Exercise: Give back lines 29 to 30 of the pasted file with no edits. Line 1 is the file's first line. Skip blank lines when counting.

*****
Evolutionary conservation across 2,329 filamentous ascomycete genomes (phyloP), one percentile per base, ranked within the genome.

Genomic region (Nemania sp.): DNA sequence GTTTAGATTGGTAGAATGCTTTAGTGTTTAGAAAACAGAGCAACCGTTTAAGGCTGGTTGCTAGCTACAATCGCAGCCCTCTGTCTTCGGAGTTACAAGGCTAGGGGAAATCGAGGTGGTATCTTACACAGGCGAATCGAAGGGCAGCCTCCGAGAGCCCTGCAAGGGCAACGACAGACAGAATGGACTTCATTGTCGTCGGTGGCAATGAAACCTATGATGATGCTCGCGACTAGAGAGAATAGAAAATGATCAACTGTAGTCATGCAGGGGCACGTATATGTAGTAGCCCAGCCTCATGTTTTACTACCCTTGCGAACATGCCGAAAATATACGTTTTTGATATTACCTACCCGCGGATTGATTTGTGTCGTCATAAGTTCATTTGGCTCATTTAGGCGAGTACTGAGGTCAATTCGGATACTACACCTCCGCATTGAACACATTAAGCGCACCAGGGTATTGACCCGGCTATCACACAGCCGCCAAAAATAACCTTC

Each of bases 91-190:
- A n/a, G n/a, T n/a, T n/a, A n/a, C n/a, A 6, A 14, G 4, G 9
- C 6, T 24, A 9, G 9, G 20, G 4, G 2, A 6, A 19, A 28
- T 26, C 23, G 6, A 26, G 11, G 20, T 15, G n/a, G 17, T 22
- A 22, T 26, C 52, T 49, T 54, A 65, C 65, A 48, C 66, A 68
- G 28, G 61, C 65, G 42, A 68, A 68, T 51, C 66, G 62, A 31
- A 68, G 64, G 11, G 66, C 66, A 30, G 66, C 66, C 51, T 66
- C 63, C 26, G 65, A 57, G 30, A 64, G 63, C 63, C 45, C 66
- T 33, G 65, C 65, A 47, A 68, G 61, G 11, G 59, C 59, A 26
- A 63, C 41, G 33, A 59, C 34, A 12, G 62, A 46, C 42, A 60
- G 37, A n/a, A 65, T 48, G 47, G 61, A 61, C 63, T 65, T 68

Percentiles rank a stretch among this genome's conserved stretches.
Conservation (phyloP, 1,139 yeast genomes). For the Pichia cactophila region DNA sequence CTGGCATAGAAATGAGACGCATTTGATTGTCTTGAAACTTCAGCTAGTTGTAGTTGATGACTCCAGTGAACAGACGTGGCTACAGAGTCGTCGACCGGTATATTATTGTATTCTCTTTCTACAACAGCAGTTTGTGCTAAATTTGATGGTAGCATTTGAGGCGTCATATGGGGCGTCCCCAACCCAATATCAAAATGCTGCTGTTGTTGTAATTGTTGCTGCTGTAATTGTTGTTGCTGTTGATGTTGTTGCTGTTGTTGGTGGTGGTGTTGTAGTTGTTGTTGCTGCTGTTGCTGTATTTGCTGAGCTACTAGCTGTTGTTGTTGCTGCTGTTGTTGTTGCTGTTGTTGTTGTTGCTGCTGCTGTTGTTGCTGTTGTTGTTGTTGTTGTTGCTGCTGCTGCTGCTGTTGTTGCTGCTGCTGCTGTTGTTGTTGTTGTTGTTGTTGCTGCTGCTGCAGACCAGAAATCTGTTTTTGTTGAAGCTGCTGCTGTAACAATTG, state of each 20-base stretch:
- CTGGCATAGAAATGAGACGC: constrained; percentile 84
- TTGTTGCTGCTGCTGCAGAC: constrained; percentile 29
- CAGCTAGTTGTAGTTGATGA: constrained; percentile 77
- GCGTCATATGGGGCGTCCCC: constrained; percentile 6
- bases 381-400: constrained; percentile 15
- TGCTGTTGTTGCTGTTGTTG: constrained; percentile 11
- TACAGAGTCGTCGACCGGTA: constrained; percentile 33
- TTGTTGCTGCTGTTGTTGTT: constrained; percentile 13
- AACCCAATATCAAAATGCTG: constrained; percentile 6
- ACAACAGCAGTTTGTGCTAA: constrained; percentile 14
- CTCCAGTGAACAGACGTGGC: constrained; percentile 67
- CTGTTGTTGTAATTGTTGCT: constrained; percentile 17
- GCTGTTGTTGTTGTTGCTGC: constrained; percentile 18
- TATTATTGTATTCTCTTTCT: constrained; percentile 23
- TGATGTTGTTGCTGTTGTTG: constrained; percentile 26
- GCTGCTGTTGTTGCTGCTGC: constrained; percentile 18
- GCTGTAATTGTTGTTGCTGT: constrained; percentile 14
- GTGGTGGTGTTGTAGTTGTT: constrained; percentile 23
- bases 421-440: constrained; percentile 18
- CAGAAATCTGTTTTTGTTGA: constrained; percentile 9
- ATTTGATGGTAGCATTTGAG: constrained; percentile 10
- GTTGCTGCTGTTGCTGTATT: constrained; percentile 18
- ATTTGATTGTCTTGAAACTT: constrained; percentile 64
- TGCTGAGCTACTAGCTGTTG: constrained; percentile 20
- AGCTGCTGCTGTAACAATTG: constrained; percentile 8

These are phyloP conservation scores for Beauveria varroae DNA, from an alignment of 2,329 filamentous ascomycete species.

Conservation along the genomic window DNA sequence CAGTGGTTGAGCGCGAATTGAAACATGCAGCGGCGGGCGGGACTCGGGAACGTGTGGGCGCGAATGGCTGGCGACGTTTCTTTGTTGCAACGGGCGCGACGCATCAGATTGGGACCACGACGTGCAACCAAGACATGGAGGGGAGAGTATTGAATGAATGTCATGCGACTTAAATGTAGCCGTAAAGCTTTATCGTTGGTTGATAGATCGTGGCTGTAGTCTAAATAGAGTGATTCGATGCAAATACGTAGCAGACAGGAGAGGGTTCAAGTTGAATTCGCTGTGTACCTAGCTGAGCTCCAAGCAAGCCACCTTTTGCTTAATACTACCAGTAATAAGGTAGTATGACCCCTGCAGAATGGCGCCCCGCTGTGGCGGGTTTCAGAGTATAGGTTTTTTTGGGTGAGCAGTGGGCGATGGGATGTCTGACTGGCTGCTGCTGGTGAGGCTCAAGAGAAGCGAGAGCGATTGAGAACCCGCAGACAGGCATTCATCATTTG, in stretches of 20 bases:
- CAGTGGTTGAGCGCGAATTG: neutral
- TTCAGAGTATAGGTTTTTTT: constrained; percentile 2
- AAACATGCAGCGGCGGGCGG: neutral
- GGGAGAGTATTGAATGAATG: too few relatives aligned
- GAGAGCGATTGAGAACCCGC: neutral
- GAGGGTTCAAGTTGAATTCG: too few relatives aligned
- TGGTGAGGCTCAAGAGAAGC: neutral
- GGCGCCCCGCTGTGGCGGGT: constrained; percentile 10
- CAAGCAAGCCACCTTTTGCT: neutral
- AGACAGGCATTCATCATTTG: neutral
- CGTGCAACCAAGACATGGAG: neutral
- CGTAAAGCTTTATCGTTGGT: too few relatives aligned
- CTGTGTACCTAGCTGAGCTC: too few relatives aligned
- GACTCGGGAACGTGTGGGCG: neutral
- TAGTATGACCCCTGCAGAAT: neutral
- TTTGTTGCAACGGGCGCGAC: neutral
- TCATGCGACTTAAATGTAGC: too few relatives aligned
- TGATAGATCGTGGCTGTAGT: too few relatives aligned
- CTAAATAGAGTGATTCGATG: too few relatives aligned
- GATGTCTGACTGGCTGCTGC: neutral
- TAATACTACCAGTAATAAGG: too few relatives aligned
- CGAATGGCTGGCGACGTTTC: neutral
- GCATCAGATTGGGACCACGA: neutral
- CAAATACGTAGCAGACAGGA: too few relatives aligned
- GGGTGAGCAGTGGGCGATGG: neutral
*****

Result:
- TATTATTGTATTCTCTTTCT: constrained; percentile 23
- TGATGTTGTTGCTGTTGTTG: constrained; percentile 26